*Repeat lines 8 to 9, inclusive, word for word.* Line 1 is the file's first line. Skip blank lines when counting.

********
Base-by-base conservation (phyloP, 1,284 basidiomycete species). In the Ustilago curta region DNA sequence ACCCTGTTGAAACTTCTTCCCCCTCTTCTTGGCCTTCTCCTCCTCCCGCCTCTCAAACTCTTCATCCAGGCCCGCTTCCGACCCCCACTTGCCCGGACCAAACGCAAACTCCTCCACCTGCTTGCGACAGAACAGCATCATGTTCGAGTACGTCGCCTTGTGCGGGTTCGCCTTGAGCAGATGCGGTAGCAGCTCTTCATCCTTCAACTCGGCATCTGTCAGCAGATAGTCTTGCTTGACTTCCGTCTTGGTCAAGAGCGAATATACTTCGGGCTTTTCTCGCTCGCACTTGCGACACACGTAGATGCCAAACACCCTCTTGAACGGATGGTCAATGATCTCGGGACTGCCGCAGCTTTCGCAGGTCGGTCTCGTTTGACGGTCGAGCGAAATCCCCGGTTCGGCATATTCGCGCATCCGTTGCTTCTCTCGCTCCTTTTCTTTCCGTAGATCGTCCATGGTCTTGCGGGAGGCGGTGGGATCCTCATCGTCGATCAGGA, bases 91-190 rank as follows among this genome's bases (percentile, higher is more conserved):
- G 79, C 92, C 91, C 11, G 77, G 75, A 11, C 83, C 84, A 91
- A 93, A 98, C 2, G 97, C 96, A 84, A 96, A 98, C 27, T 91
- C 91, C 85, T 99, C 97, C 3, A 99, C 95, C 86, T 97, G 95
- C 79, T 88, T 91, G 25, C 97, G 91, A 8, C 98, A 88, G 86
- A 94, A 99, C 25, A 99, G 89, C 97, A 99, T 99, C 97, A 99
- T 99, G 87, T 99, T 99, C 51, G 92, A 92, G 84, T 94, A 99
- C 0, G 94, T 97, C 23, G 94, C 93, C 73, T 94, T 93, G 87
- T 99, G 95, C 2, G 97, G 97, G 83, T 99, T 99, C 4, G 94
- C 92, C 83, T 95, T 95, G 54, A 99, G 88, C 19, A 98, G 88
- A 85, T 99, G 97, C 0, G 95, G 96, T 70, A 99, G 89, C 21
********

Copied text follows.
- C 0, G 94, T 97, C 23, G 94, C 93, C 73, T 94, T 93, G 87
- T 99, G 95, C 2, G 97, G 97, G 83, T 99, T 99, C 4, G 94